i was thinking the same thing. it seems k. long waits for people to come to him. this sounds very respectful but a bit strange. what if pride gets in their way of asking? by the time they ask, they’ve already wasted a lot of time–such as jeter last year. i also wonder if what he fixes is their swing or their mind–they start believing in themselves again. now what we really need is someone to fix aj. this seems more important to me than the hitting which wasn’t great in the clutch last year but really wasn’t the problem.

  4. Paul says:

    The success/failure of the hitting coach tends to be overrated. They’re noticed when things are going really, really good; or really, really bad. It’s much different than with a pitching coach and they’re more easily credited or dismissed. Hitting is mental much of the time.

  5. Jane Heller says:

    I’m sure Jorge is still stung over being pushed aside as catcher-in-chief, Antonella. No doubt about it. But I also remember when he was DH-ing and pinch-hitting last year and he said it was hard for him to keep his concentration coming off the bench. I think that’s where Long could help. Oh, and WHERE ARE WE GETTING A PITCHER? lol. I have the same concern, trust me. Isn’t it cool how this site lets you comment on your phone? I have a WordPress app now so I can post entries on my phone. Really like it.

    Long did say he thinks it’s better when players come to him for advice, Nadine, and I’m sure that’s sort of a face saving response. Players have egos and some don’t want to admit they need hitting help, I’m sure. I think he should have a session with everybody on the team (pitchers excluded). He looks at video. He watches them everyday. Who better to offer a suggestion? Yes, it should be mandatory!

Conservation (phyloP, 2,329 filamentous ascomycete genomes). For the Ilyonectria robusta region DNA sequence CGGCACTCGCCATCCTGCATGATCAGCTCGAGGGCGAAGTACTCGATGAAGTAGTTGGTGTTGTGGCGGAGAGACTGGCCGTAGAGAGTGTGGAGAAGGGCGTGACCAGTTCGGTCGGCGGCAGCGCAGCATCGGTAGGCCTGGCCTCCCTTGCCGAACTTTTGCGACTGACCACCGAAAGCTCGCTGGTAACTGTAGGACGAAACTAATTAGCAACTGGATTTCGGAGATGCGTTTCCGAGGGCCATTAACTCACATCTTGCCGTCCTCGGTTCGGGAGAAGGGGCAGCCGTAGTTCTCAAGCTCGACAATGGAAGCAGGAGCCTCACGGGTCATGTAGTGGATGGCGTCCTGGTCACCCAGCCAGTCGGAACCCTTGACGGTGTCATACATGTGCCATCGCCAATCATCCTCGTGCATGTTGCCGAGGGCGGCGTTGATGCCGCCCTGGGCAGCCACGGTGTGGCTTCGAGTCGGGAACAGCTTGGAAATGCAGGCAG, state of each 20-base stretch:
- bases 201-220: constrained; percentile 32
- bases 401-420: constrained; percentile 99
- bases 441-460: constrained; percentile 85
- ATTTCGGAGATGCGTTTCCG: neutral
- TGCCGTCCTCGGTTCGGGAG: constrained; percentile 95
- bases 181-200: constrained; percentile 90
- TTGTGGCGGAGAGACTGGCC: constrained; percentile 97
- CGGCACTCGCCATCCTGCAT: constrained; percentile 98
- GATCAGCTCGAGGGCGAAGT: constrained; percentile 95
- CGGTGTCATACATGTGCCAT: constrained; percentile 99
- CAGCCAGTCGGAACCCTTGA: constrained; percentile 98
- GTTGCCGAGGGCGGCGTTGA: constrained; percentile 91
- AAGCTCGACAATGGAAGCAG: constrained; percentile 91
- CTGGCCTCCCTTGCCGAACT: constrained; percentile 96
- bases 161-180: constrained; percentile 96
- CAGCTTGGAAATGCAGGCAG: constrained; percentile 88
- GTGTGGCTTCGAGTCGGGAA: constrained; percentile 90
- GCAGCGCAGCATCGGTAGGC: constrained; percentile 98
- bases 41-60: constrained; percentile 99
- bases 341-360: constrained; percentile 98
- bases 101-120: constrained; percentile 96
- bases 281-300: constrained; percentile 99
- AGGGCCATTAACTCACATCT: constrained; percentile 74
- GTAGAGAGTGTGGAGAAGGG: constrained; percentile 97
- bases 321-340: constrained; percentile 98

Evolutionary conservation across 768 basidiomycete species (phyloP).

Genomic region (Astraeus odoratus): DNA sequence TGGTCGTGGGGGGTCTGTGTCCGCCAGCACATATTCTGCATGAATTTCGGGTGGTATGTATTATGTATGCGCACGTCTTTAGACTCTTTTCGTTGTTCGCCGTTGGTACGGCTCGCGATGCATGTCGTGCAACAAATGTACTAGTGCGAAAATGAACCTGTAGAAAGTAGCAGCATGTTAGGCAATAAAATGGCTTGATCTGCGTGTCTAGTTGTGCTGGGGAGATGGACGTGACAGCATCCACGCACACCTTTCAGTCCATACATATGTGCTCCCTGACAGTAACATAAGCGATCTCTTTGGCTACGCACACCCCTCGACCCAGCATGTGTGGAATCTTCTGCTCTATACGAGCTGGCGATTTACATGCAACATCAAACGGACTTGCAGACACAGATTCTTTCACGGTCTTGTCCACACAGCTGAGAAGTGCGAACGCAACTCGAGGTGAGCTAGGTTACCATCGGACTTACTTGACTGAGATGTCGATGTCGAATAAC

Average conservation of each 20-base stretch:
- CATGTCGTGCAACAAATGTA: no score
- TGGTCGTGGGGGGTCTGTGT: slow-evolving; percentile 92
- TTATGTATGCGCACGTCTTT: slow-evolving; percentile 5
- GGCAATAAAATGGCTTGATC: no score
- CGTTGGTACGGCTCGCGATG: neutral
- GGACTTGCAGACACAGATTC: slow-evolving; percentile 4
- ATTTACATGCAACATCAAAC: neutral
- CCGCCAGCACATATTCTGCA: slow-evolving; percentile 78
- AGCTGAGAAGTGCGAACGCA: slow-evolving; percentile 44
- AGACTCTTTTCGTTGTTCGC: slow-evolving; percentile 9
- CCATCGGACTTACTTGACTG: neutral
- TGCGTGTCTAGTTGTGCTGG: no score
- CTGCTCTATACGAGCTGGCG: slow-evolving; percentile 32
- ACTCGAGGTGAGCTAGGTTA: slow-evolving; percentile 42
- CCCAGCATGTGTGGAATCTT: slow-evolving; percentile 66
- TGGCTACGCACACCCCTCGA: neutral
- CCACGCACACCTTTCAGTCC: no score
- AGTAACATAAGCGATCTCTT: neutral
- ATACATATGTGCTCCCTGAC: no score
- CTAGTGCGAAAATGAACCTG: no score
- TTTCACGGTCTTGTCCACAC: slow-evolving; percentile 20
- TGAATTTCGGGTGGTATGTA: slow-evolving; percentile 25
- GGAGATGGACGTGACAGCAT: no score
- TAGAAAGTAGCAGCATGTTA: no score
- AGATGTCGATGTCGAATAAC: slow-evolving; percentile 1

I think pride does get in the way of asking, Barbara. Very true. They could be getting help earlier and see a confidence boost too. So important. But yes, A.J. needs help and it’s a priority. Same thing with Joba to a lesser extent now that we have Soriano. I really hope Larry Rothschild knows what he’s doing.

    Normally, I’d agree with you, Paul, but we’ve seen concrete evidence that Long helps those who spend time with him. I can’t think of a single player who has worked with him and still not improved. I’m sure a lot of hitting is mental, but flaws can be corrected.

  6. Jane Heller says:

    I must be psychic! Just read today’s NY Post article about how Jorge will be working with K-Long in Miami next week.

  7. Renee says:

    Hi, Jane, love your new place!

    I read the Times article about Jeter & Long and took heart from it, as DJ’s been looking that his timing’s off. He has a “plate tic” that used to be telling (or a tell): In the box, before he’d place the bat, he would point with his right hand up to the upper decks (wrong direction, but still). He didn’t do it every plate appearance, but often when he did, he got a real nice hit. I always wonder if those kinds of movements (un)consciously signify to the batter and if you can (or want to) weed them out.

    One way to “save their egos” would be for everyone to have at least a session with Long during Spring Training; if everyone does it, no one is singled out. And Long can at least mention if he’s been seeing any mechanical difficulties, for future reference and late-night musings after an oh-fer game. RKC